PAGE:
the knives. The twist was that he would move the board around and
shout out left/right directions to me. Martin never got hit but I
once got my thumb slashed by a knife as it left my hand, apart
from that there were also a few really close calls. A couple of
times a knife fell out of the board point down towards Martins
toes, also I would occasionally hit the board right at the edge,
an inch more and Martin would have caught a knife the hard way. We
soon realized it was far too dangerous and dumped it. The stunt
described below might also end up in this category eventually.
Q. Are there any new acts youíre working on right now that
you care to talk about?
A. Right now I am working on my
skateboarding a lot so as to be able to pull off just one stunt.
The idea is that I skate along and do a heelflip over Martins head
as he lies face up on the ground. For those that don't know I will
describe a heelflip. The board is ridden along the ground and when
you come to an obstacle you jump the board in the air (an ollie)
and them kick the corner of the board with your heel making it
rotate through 360 degrees below you. When it is the right way
round underneath you, you slam your feet back on the deck, land
and ride away. This is going to be dangerous enough for Martin,
think about a fast moving piece of wood with 12 stone guy riding
it slamming you in the face. But to make matters that bit worse
Martin will breath fire as I go over him. Engulfing me in the
I never did any skateboard stunts when
I was a kid, just fast road skating, so this is all new to me. I
think it is going to take at least a year to get the skills to do
it, all for a stunt that we will probably only do once to get it
That's the kind of person I am though.
If I want to do something like that I just keep on trying until I
can. Also Martin is not at all keen on the idea! But I think he
will change his mind as my heelflips get better and he starts to
see that it is possible. Alternatively I have some handcuffs he
has never tried escaping from and I am bigger than him...hmmmmm...
Q. Youíve performed your acts in front of many different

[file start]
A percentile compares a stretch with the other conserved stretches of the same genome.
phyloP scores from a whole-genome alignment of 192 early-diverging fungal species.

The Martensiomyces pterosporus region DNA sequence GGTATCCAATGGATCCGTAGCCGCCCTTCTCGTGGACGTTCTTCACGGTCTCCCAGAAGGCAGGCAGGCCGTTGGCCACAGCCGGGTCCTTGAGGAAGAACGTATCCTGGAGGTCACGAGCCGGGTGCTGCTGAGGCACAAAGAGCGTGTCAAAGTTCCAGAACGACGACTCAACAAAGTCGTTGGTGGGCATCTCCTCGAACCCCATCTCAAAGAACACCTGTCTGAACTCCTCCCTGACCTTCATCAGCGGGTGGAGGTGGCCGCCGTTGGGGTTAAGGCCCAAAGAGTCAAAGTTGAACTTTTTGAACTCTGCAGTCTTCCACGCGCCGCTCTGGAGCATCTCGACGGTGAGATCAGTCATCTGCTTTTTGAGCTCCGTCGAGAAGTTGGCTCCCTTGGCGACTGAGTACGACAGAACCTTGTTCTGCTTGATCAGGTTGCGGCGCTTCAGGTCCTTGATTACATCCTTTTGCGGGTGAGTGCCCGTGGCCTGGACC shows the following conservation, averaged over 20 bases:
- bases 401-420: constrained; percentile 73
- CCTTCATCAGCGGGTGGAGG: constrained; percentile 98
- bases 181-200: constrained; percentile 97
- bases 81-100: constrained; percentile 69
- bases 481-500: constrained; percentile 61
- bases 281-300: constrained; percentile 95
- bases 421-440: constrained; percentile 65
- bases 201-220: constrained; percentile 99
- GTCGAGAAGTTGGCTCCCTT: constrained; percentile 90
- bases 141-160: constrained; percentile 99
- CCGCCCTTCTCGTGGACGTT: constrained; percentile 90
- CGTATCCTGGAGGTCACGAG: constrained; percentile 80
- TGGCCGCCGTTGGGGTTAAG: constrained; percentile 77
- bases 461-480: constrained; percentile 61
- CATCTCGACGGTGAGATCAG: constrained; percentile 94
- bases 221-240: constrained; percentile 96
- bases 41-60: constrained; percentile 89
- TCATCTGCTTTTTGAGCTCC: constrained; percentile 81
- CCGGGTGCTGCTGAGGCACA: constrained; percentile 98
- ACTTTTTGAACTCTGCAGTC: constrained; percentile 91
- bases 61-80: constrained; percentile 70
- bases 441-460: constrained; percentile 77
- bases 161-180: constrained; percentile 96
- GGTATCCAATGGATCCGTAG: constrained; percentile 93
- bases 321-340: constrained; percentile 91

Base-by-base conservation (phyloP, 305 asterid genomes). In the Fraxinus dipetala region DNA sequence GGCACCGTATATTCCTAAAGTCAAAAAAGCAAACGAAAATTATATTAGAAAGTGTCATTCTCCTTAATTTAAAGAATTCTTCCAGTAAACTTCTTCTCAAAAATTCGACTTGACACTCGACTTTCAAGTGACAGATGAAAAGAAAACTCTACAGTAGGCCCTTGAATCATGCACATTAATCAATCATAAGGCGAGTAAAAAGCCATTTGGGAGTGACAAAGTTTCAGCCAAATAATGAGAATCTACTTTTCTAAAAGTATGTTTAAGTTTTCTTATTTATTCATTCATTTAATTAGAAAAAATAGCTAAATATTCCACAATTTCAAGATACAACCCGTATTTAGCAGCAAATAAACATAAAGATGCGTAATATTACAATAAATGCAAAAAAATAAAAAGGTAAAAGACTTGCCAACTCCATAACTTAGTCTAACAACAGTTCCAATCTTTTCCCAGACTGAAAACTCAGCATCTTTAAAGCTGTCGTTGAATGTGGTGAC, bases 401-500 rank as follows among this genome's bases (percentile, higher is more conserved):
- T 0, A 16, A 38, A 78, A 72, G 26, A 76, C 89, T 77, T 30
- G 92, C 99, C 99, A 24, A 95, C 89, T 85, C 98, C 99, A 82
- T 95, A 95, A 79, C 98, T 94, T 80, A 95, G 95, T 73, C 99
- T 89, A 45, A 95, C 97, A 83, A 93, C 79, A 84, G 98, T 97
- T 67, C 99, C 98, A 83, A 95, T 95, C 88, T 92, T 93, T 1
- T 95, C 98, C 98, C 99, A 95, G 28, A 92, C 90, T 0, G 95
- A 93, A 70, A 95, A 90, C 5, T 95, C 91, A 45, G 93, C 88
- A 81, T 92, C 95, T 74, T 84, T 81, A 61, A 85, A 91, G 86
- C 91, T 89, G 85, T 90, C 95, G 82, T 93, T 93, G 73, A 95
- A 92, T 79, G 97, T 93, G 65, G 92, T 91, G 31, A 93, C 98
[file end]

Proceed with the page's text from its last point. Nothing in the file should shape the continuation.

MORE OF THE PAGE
audiences and in many different settings such as colleges,
festivals, nightclubs, the list goes on and on. Does the show
change from event to event depending on the venue?
A. The basic format stays the
same but it is adaptable, it really depends on the audience.
Sometimes I have a clear idea of what to expect before I get to a
venue, other times I just try and feel the audience out before I
go on stage. I like to spend a little time being part of the crowd
before going on stage. You can learn a lot just from wandering
round. Are they drunk? Sober? Maybe they are loud and excitable,
or quiet and reserved. Once you have picked up on the vibe you can
then pitch the show accordingly.
It also depends on what the booker
wants. For instance if I am performing in a nightclub where the
people are quiet and the owner of the club wants them to go crazy
(crazy people buy more beer, stay later and dance more) I will go
out all guns blazing and try to fire them up. Alternatively a
booker at a conference might want them to be quiet so he can get
on with his speeches, so I will go on stage, take some time to get
them seated, and give them a much calmer show.
Q. Having performed in so many different settings you must
have a pretty good handle on what the crowds are looking for and
the reactions you will get. With that knowledge is there one
certain setting or venue that you enjoy performing in the most?
A. All venues have there share
of surprises, both good and bad. Personally I prefer rock clubs
venues. I like performing loud and crazy to loud, crazy audiences.
Plus I pay to go to rock clubs, so to get paid to be there, given
a dressing room and free drinks (after the show!!!) is like my own
bit of heaven.
Q. You and your show have also been featured on TV as well
as in magazine and newspaper articles. Have you ever sat back and
just thought "wow, thatís me theyíre talking about!" or does it
just go with the territory after awhile?
A. I still feel pretty new in
this game so any coverage is great. I don't think I will ever get